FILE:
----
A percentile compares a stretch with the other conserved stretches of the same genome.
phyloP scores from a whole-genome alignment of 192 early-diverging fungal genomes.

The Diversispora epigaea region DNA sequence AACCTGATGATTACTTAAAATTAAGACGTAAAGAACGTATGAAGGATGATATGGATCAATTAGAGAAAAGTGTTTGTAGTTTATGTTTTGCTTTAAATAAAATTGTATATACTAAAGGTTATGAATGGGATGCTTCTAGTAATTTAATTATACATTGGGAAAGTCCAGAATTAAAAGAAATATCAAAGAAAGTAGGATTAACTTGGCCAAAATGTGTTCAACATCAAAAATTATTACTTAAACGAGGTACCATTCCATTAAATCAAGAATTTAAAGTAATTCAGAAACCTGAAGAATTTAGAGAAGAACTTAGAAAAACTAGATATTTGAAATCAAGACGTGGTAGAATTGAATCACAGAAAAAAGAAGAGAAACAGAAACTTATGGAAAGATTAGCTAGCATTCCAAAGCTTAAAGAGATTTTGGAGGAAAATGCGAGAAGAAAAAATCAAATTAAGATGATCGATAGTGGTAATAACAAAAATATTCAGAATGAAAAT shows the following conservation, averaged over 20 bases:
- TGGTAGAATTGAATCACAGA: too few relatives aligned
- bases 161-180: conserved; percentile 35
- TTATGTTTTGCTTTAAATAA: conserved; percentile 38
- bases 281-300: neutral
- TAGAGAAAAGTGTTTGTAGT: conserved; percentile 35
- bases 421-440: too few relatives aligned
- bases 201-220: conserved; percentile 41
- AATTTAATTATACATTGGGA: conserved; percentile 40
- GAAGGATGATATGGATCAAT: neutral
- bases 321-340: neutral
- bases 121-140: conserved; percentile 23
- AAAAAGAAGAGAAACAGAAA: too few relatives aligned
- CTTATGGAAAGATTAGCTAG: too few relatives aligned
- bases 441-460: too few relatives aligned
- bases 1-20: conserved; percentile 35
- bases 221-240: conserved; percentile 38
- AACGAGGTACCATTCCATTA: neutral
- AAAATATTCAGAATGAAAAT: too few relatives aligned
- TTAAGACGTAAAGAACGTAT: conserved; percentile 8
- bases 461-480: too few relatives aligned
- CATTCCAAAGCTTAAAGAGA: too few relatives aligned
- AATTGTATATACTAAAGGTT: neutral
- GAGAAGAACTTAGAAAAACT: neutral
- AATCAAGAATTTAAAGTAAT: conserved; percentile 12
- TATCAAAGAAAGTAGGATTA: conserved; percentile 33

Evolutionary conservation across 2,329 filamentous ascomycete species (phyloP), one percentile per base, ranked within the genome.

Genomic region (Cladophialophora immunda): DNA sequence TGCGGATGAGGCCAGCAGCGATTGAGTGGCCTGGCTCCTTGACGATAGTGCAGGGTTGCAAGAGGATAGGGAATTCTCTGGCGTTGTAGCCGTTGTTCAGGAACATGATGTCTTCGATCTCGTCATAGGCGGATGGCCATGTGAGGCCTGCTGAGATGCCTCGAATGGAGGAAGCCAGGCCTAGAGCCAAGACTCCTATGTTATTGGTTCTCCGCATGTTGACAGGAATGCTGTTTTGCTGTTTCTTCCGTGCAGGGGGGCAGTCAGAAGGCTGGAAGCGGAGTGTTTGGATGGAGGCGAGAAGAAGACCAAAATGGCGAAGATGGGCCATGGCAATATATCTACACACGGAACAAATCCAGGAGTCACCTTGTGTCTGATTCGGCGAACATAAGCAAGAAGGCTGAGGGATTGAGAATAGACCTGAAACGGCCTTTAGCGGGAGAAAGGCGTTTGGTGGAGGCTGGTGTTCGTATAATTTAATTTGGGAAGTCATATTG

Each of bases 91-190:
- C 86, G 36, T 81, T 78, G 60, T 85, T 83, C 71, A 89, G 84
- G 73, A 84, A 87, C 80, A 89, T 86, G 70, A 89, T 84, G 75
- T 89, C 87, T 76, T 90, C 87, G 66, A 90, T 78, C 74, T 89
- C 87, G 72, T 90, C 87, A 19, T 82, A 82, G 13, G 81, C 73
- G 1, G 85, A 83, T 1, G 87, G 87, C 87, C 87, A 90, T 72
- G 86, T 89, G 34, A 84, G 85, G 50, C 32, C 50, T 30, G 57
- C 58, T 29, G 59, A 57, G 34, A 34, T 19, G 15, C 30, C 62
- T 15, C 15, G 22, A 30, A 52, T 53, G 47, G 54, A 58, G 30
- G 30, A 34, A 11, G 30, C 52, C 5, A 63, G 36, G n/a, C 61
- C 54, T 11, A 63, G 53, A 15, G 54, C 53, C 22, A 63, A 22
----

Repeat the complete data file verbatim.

A percentile compares a stretch with the other conserved stretches of the same genome.
phyloP scores from a whole-genome alignment of 192 early-diverging fungal genomes.

The Diversispora epigaea region DNA sequence AACCTGATGATTACTTAAAATTAAGACGTAAAGAACGTATGAAGGATGATATGGATCAATTAGAGAAAAGTGTTTGTAGTTTATGTTTTGCTTTAAATAAAATTGTATATACTAAAGGTTATGAATGGGATGCTTCTAGTAATTTAATTATACATTGGGAAAGTCCAGAATTAAAAGAAATATCAAAGAAAGTAGGATTAACTTGGCCAAAATGTGTTCAACATCAAAAATTATTACTTAAACGAGGTACCATTCCATTAAATCAAGAATTTAAAGTAATTCAGAAACCTGAAGAATTTAGAGAAGAACTTAGAAAAACTAGATATTTGAAATCAAGACGTGGTAGAATTGAATCACAGAAAAAAGAAGAGAAACAGAAACTTATGGAAAGATTAGCTAGCATTCCAAAGCTTAAAGAGATTTTGGAGGAAAATGCGAGAAGAAAAAATCAAATTAAGATGATCGATAGTGGTAATAACAAAAATATTCAGAATGAAAAT shows the following conservation, averaged over 20 bases:
- TGGTAGAATTGAATCACAGA: too few relatives aligned
- bases 161-180: conserved; percentile 35
- TTATGTTTTGCTTTAAATAA: conserved; percentile 38
- bases 281-300: neutral
- TAGAGAAAAGTGTTTGTAGT: conserved; percentile 35
- bases 421-440: too few relatives aligned
- bases 201-220: conserved; percentile 41
- AATTTAATTATACATTGGGA: conserved; percentile 40
- GAAGGATGATATGGATCAAT: neutral
- bases 321-340: neutral
- bases 121-140: conserved; percentile 23
- AAAAAGAAGAGAAACAGAAA: too few relatives aligned
- CTTATGGAAAGATTAGCTAG: too few relatives aligned
- bases 441-460: too few relatives aligned
- bases 1-20: conserved; percentile 35
- bases 221-240: conserved; percentile 38
- AACGAGGTACCATTCCATTA: neutral
- AAAATATTCAGAATGAAAAT: too few relatives aligned
- TTAAGACGTAAAGAACGTAT: conserved; percentile 8
- bases 461-480: too few relatives aligned
- CATTCCAAAGCTTAAAGAGA: too few relatives aligned
- AATTGTATATACTAAAGGTT: neutral
- GAGAAGAACTTAGAAAAACT: neutral
- AATCAAGAATTTAAAGTAAT: conserved; percentile 12
- TATCAAAGAAAGTAGGATTA: conserved; percentile 33

Evolutionary conservation across 2,329 filamentous ascomycete species (phyloP), one percentile per base, ranked within the genome.

Genomic region (Cladophialophora immunda): DNA sequence TGCGGATGAGGCCAGCAGCGATTGAGTGGCCTGGCTCCTTGACGATAGTGCAGGGTTGCAAGAGGATAGGGAATTCTCTGGCGTTGTAGCCGTTGTTCAGGAACATGATGTCTTCGATCTCGTCATAGGCGGATGGCCATGTGAGGCCTGCTGAGATGCCTCGAATGGAGGAAGCCAGGCCTAGAGCCAAGACTCCTATGTTATTGGTTCTCCGCATGTTGACAGGAATGCTGTTTTGCTGTTTCTTCCGTGCAGGGGGGCAGTCAGAAGGCTGGAAGCGGAGTGTTTGGATGGAGGCGAGAAGAAGACCAAAATGGCGAAGATGGGCCATGGCAATATATCTACACACGGAACAAATCCAGGAGTCACCTTGTGTCTGATTCGGCGAACATAAGCAAGAAGGCTGAGGGATTGAGAATAGACCTGAAACGGCCTTTAGCGGGAGAAAGGCGTTTGGTGGAGGCTGGTGTTCGTATAATTTAATTTGGGAAGTCATATTG

Each of bases 91-190:
- C 86, G 36, T 81, T 78, G 60, T 85, T 83, C 71, A 89, G 84
- G 73, A 84, A 87, C 80, A 89, T 86, G 70, A 89, T 84, G 75
- T 89, C 87, T 76, T 90, C 87, G 66, A 90, T 78, C 74, T 89
- C 87, G 72, T 90, C 87, A 19, T 82, A 82, G 13, G 81, C 73
- G 1, G 85, A 83, T 1, G 87, G 87, C 87, C 87, A 90, T 72
- G 86, T 89, G 34, A 84, G 85, G 50, C 32, C 50, T 30, G 57
- C 58, T 29, G 59, A 57, G 34, A 34, T 19, G 15, C 30, C 62
- T 15, C 15, G 22, A 30, A 52, T 53, G 47, G 54, A 58, G 30
- G 30, A 34, A 11, G 30, C 52, C 5, A 63, G 36, G n/a, C 61
- C 54, T 11, A 63, G 53, A 15, G 54, C 53, C 22, A 63, A 22